The Austin Chronicle

The 5th Wave

Rated PG-13, 112 min. Directed by J Blakeson. Starring Chloë Grace Moretz, Nick Robinson, Alex Roe, Liev Schreiber, Zackary Arthur, Maria Bello, Maika Monroe, Ron Livingston.

REVIEWED By Steve Davis, Fri., Jan. 29, 2016

The 5th Wave washes over you like tepid bathwater: At best, it’s a lukewarm experience. Based on yet another dystopian young adult novel featuring a teenage female protagonist out to save the world (what hath The Hunger Games wrought?), the movie recounts an alien conquest of Earth executed in a series of waves, starting with an electromagnetic pulse that cripples mankind’s technology, followed by natural disasters (earthquakes, floods, tsunamis), a deadly avian viral epidemic, and the extraterrestrial inhabitance of human bodies, all aimed at eradicating the planet’s population in a hostile takeover. Think of it as the apocalyptic version of the plagues in the Book of Exodus, but with the good guys and bad guys reversed. The fifth wave, strangely enough, is (spoiler alert, as if it matters) the military conscription of children to unwittingly kill the world’s few remaining adult survivors, a mystifying strategy given the otherworldly invaders’ unquestionable supremacy over their mortal prey. Why not just zap a death ray or two from the massive mother ship hovering above (why does alien spacecraft always look like a humongous steely porcupine?) to complete the mission, rather than go to the trouble of incorporating unreliable kid soldiers as part of the master plan for world domination? It doesn’t make any sense. And they say we’re the inferior species.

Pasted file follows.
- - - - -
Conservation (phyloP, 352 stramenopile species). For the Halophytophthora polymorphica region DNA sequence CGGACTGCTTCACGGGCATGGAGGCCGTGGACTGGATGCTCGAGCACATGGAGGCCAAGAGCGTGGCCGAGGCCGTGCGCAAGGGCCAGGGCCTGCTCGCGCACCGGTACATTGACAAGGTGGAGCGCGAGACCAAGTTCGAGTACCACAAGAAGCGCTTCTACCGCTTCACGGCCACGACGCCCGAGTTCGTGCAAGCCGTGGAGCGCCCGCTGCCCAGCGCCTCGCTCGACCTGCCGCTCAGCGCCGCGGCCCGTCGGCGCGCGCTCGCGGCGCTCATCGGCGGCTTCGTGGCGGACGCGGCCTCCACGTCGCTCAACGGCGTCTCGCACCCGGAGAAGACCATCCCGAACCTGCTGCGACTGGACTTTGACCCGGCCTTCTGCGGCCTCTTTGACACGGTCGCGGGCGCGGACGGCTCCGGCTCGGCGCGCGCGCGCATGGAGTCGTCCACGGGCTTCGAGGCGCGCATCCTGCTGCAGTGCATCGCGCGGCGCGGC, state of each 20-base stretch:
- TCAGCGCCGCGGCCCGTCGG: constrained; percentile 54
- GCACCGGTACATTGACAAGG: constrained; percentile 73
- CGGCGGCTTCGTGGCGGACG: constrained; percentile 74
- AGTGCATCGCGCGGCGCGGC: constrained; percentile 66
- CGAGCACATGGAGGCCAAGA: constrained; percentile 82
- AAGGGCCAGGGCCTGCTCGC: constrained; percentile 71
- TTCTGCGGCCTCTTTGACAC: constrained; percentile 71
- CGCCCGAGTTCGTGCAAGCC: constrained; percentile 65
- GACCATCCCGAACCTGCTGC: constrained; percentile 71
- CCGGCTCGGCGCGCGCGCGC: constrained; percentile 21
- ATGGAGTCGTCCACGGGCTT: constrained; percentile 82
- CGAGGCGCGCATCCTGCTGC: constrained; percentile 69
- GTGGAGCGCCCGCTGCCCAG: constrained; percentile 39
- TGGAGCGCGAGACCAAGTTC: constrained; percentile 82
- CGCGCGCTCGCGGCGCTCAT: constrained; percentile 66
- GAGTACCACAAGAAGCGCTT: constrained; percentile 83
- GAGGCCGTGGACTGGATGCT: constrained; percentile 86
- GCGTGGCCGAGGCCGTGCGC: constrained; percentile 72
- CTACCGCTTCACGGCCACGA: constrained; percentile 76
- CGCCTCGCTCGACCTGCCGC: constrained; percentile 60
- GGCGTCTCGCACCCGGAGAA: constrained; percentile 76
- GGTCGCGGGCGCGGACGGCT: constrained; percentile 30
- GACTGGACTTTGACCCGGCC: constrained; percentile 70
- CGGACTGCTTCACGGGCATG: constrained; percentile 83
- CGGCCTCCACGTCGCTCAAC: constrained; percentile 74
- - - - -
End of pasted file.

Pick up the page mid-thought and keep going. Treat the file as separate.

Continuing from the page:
In the central role of Cassie, Chloe Grace Moretz is no stranger to kickass heroics, but she’s hamstrung here, particularly in her interactions with pretty-boy Alex Roe, who plays the Prince Charming who rescues her from sniper fire. (With that face and body, he’s too perfect to be human.) In particular, Cassie doesn’t always put two and two together. Early on, she fails to appreciate the import of a massacre she witnesses, seemingly surprised later to learn the truth about something you figured out an hour ago. But you can’t blame the girl. The improbabilities pile on so absurdly as the movie regresses to its thudding finale it’s a wonder anyone knows what’s going down. (The highlight here is a scene in which Maria Bello’s ball-busting sergeant puckers up for the kiss of death.) The open-ended conclusion of The 5th Wave signals an intent to continue this apocalyptic saga in future installments, similar to its predecessors in the genre. Don’t bet on it. Given the likely reception to this movie, it’s unlikely there will be a sixth wave anytime soon.

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